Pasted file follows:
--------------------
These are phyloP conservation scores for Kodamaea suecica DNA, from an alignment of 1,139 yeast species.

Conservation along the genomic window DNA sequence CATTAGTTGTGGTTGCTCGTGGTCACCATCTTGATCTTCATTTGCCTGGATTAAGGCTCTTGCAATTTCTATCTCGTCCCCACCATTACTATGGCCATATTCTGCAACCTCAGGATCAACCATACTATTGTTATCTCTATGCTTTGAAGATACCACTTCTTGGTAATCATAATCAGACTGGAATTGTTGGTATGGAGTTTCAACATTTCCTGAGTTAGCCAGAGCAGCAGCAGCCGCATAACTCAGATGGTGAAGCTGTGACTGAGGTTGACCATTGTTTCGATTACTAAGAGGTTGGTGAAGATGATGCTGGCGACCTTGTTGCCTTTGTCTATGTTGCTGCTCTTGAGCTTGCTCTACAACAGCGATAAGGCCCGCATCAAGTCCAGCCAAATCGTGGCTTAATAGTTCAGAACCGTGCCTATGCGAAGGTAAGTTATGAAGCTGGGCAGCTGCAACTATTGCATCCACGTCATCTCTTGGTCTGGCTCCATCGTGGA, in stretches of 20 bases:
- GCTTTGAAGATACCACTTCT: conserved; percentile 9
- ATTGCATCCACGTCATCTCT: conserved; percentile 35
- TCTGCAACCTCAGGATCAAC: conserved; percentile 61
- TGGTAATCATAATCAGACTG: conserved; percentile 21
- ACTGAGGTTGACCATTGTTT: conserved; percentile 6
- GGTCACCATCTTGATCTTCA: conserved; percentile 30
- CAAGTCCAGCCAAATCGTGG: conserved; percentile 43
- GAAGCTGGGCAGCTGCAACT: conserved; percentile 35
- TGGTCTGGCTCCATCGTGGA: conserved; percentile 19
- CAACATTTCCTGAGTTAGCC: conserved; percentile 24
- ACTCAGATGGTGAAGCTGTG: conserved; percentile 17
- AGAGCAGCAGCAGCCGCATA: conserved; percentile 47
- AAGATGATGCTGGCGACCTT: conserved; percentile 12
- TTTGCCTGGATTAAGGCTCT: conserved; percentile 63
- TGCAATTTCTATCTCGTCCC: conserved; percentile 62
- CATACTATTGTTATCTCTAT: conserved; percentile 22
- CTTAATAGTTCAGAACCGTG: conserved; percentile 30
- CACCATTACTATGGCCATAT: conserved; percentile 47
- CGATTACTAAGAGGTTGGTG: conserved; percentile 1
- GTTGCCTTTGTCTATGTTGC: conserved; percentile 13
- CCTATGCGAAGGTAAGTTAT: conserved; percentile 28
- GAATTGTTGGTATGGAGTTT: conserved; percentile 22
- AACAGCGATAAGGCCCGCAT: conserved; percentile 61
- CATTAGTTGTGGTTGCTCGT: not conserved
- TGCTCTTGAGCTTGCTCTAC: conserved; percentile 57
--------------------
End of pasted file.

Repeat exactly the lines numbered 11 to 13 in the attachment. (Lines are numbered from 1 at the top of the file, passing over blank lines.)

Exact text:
- TGGTCTGGCTCCATCGTGGA: conserved; percentile 19
- CAACATTTCCTGAGTTAGCC: conserved; percentile 24
- ACTCAGATGGTGAAGCTGTG: conserved; percentile 17